Australia’s councils have collectively backed the principle of a universal entitlement to aged care that recognises the preference of people to remain in their own homes and in their own regions.
A motion calling on the federal government to provide support for the principle was unanimously passed at the National General Assembly of the Australian Local Government Association (ALGA) in Canberra on Monday.
The motion, moved by Queensland’s Lockyer Valley Regional Council, said the broader failures in aged care identified in the aged care royal commission were being keenly felt in rural and regional areas.
It was important for local governments to advocate on behalf of their communities for equitable access to aged care, and to ensure the commission’s key recommendations are adopted and implemented across the regions they serve, it said.
The motion notes that a system of aged care based on a universal right to high quality, safe and timely support will help older people live an active, self-determined and meaningful life and that equitable access must be achieved through more flexible, integrated service provision.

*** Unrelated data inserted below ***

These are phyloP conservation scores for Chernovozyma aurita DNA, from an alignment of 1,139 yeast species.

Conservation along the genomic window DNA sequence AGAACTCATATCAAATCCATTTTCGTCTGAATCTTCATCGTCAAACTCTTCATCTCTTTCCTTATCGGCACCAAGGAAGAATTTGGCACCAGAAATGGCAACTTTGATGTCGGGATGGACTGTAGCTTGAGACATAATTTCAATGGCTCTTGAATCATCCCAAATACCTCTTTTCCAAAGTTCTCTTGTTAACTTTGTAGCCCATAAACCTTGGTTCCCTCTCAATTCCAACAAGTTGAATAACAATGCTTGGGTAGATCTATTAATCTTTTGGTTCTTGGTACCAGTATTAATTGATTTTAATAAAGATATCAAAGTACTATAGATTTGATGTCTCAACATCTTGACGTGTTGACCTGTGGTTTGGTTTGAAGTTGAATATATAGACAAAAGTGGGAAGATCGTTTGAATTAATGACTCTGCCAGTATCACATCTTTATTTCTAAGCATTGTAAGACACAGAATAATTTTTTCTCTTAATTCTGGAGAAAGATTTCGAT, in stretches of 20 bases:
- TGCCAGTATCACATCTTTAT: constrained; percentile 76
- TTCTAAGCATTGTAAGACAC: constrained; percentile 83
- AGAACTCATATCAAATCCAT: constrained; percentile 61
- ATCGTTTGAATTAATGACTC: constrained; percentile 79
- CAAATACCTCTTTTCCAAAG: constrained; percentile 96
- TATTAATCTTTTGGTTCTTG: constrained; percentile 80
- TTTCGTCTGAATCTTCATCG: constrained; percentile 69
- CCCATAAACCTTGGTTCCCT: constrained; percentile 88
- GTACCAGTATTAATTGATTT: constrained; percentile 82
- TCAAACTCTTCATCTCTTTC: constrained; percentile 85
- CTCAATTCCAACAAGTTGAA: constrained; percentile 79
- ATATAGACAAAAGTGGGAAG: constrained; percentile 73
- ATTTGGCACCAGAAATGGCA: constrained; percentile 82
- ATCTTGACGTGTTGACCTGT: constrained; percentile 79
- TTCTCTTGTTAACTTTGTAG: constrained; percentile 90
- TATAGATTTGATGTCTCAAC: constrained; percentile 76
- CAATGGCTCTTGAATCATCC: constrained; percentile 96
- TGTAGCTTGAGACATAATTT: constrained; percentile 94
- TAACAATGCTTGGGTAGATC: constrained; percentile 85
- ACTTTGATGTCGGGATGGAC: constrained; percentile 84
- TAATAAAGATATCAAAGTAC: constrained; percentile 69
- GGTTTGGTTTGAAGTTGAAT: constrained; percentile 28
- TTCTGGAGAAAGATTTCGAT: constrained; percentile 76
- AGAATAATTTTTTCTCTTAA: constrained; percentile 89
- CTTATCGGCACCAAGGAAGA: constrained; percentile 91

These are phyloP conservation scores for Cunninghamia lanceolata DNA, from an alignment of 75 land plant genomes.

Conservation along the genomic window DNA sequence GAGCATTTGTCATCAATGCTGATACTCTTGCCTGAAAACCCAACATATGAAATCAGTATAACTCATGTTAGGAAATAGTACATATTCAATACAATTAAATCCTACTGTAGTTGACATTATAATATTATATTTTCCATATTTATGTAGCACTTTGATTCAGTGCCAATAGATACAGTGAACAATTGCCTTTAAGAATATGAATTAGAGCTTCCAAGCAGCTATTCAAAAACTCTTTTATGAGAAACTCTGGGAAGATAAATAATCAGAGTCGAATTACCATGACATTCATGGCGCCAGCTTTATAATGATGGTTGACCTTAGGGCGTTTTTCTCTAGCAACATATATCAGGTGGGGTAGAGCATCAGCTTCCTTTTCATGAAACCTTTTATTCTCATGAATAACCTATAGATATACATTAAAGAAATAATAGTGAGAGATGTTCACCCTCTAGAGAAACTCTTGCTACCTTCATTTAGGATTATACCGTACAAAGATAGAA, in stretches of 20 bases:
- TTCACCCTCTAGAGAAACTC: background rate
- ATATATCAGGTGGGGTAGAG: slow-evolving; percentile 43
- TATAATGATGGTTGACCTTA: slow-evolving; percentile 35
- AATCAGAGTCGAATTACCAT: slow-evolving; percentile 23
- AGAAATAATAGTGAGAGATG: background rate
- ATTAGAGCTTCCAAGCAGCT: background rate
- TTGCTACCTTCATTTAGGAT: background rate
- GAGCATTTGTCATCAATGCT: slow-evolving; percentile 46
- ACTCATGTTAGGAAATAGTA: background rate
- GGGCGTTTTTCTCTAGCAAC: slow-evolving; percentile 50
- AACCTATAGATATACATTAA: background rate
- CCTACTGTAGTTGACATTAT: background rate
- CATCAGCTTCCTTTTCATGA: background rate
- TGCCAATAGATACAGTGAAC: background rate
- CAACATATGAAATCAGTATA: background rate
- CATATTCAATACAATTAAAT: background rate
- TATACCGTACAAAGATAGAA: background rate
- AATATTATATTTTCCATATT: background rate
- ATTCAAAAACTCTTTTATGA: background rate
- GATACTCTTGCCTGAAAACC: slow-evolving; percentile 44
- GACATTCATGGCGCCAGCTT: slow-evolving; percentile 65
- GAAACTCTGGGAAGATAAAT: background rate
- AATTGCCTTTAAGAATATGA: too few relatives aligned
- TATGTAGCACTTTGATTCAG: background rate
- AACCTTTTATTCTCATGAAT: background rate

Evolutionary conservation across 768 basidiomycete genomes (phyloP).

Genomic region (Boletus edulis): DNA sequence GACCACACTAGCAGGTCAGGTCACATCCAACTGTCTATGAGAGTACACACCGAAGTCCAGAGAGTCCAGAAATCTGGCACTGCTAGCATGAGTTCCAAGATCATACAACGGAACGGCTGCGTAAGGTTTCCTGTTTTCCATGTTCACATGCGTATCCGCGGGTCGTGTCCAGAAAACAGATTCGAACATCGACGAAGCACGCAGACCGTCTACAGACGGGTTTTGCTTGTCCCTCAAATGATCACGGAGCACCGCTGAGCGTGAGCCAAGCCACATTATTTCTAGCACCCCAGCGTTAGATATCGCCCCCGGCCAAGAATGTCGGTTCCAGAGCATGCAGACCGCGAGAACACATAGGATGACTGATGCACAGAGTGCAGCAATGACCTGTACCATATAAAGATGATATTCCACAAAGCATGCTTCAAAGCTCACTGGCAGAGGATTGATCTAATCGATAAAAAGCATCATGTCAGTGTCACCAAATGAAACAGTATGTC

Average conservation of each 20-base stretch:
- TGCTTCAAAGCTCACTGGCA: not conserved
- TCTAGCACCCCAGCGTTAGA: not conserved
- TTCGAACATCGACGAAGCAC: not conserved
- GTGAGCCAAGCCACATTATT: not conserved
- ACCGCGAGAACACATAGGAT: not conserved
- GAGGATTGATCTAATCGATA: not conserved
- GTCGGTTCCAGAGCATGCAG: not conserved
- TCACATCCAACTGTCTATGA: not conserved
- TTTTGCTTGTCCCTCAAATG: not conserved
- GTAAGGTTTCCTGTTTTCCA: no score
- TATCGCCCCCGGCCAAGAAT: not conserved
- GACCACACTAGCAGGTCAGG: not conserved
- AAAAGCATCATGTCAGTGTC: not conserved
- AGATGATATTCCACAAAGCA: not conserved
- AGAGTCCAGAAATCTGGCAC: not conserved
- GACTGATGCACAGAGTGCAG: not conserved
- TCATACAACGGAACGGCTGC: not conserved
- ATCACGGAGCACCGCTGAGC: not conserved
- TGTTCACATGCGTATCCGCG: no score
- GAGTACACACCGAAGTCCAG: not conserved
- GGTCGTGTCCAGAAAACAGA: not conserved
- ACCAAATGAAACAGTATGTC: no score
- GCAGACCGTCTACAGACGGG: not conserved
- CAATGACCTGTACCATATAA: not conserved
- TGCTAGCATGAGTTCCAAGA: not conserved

“Recognition that many people prefer to stay in their homes and communities is a key concern,” the motion states.
Appropriate care models for regional areas
Councils also resolved to call on the government to develop appropriate models of aged care for rural and remote areas and to develop an aged care assessment program with adequate funding for rural and remote communities.
Another Queensland council, Central Highlands, said in its motion that it is important for service providers to innovatively develop models of care that work in rural and remote areas, taking into choice, transport issues and accessibility to specialists.
“The concept of consumer choice is more constrained as you progress into more remote locations,” it says.
Central Highlands’ motion also backed the royal commission’s recommendation for a single independent aged care assessment program and said this must be made available to aged care clients regardless of locality.
The motion said the number of Australians aged over 85 is projected to increase to up to 1.5 million by 2058 and the wait time for the assessment process under the current system is unacceptable.
All three motions passed without objection and will now go back to ALGA before being formally adopted.
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